When the President hosts India's Prime Minister in Washington, the agenda will include the recession, trade, farm prices, and terrorism
After spending over a week crossing Asia, President Barack Obama might be ready to take a well-earned break from the region. Instead, Obama is about to get out the dinner jacket and meet yet another Asian leader. The President and First Lady Michelle Obama host their first state dinner in a giant tent on the White House lawn on Nov. 24 for the Prime Minister of India. Thanksgiving might be just days away, but you can bet turkey won't be on the menu: The guests of honor, Manmohan Singh and his wife, Gurcharan Kaur, are both vegetarians, The dinner table conversation will probably be erudite: Singh studied economics at Oxford, and having rescued India from the brink of financial ruin in 1991, might just have a tip or two for Obama. But it's the behind-the-scenes negotiations that will decide whether this high-powered summit between the two leaders of the world's biggest democracies will be a gab fest or a meaningful engagement. Indians will be watching closely to see how their leader's visit compares with Obama's meeting with Chinese President Hu Jintao. For Obama, the China visit didn't yield any immediate fruit. Critics blasted him for not making any progress in getting Beijing to allow its currency, the yuan, to appreciate against the dollar, although the Administration's defenders argue the President sowed the seeds for future progress on issues such as trade, currency, and the environment. Placating Pakistan
Relations with India are potentially just as fraught politically, given the double-digit unemployment rate in the U.S. and American unhappiness about jobs getting outsourced to Bangalore and other Indian cities. In his meeting with Singh, Obama will also likely try to deepen a relationship with India without alienating Pakistan, an ally in America's fight against the Taliban and al-Qaeda. Both leaders might be more than a little preoccupied, though. Indian media reported that Singh spent two hours on the phone on Nov. 23 dealing with a crisis back home, where the leaked results of a 17-year judicial inquiry into the 1992 destruction of an historic mosque by Hindu right-wingers seemed to damn his opposition, the Bharatiya Janata Party. The leak of the report is illegal, and has caused a furor in India's Parliament. Meanwhile, Obama faces the health-care debate in the Senate and a decision on whether to send more troops to Afghanistan. India's Singh, speaking at the Council of Foreign Relations on Nov. 23, said the U.S. should show resolve. "It is vitally important that all major regional and international players put their weight behind the government of Afghanistan," Singh said. "This is the only way Afghanistan can meet the daunting challenges it faces." The state visit also comes just before the anniversary of the Nov. 26, 2008, siege of two luxury hotels and a Jewish center in Mumbai by 10 Pakistani terrorists, an occasion that has forced Singh to reassure Indians that the country is engaging profitably with Pakistan. Islamabad so far has refused to arrest some of the men who New Delhi says are responsible for the attack. "[The Pakistanis] have not done enough," said Singh in a televised interview on Nov 22. "Terror elements…are moving around freely." Agricultural Tariffs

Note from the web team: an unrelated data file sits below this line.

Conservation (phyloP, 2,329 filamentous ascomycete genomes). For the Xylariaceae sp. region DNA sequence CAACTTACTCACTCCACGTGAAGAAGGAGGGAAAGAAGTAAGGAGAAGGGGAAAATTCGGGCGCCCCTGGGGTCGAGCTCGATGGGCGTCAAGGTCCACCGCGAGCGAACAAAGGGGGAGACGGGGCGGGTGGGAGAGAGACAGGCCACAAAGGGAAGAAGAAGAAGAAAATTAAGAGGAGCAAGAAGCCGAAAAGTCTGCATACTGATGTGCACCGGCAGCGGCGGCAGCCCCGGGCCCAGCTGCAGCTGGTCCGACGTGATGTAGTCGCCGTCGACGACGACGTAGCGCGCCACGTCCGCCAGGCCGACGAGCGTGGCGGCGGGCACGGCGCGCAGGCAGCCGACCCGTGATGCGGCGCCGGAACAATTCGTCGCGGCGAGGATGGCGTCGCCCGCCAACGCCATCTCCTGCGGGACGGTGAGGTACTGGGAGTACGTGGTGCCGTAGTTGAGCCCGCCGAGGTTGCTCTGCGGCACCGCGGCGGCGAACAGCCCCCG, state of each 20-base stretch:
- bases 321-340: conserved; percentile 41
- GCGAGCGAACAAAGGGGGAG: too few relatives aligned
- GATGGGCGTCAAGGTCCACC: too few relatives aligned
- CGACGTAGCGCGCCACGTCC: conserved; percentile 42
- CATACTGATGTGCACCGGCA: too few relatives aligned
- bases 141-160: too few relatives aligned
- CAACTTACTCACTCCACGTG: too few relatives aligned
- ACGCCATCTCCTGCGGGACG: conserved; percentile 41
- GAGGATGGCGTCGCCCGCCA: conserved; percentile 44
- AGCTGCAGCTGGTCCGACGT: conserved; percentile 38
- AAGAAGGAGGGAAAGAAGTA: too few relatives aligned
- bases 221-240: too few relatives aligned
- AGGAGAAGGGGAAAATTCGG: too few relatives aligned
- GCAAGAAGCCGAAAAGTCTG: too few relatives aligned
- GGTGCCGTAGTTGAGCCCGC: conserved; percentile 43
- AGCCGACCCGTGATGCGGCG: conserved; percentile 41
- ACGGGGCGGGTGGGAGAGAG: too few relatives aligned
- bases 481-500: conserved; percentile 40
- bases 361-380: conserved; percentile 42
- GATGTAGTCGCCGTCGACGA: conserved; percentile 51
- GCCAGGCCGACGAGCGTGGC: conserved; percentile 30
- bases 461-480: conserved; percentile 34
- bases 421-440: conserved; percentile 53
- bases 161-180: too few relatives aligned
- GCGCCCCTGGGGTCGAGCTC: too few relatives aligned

Still, American and Indian officials are hoping for progress on such issues as bilateral trade. The meetings in Washington will cap off months of talks between U.S. Trade Representative Ron Kirk and Indian Commerce Minister Anand Sharma over intellectual-property rights and tariffs in areas like agriculture. "There's no deadline, but we certainly hope to sign something soon," says Sharma. "Without these agreements, there is always the danger that the [global] recession could continue longer." Those tariffs on agriculture could prove to be a major obstacle. India's farmers, loosely organized, are still a formidable vote bank, and the Doha round of World Trade Organization talks on free trade fell apart last year as India refused to give up minimum support prices for its cotton farmers, something that the U.S. had insisted upon. Just before he left for Washington, Singh got a reminder of how powerful those farmers can be: Some 40,000 of them took over Delhi's streets and monuments on Nov. 19-20 to demand the government raise its support price for sugarcane. "We put him in that chair," says Ummesh Shankar, a 42-year-old farmer who said he would lose his farms if forced to sell at the state-issued price of $2.70 for every 100 kilos. "If he doesn't agree to twice as much, we can take the chair away from him." India's business community could also get in the way. The U.S. is a key market for its fastest-growing exports, textiles and IT. But alarmed by the 33% drop in its exports in 2008, mostly due to the recession in U.S. and European economies, Indian companies are expanding in emerging markets in Africa and Latin America. A free-trade agreement with Argentina, Brazil, Paraguay, and Chile came into effect this June, and Tata Consultancy Services, India's largest IT company, now has 7,500 employees in Latin America. The company wants to add more. "From a long-term point of view, we have to remember that the U.S. is not the only market in the world," says TCS CEO Natarajan Chandrasekaran. That's not exactly what Washington needs to hear. With an ever-deepening trade deficit with China, India is a critical market where U.S. companies can sell to both the government and to the consumer middle-class. Indeed, when Assistant Secretary of South Asian Affairs Robert Blake prepped media for the trip on Nov. 18, he pointed out at least $18 billion in proposed sales to India—including to the Indian military. "There are significant new sales on the horizon," said Blake. To help complete those sales, the U.S. wants the Indian government to lift the cap on foreign equity in Indian defense firms from 26% to 49%. One risk for the U.S. is that India might decide it has a very different set of priorities. Take, for instance, global trade. While New Delhi and Beijing were instrumental in throwing a wrench into the Doha talks, India has rushed forward to sign similar agreements with some of its biggest trade partners. On Nov. 6, for instance, South Korea's Parliament approved a free trade agreement with India. Bilateral trade has grown to $15.6 billion in 2008, from $2.6 billion in 2002, mostly from Korean companies like Hyundai and Samsung using India as a cheap manufacturing base for exports. Over the past few months, India, Asia's fourth-largest economy, has been steadily inking similar deals. It has signed a free-trade agreement with the 10-member Association of Southeast Asian Nations (ASEAN) and aims to sign similar deals with the European Union and Japan, making it far less urgent that it reach an agreement with the WTO.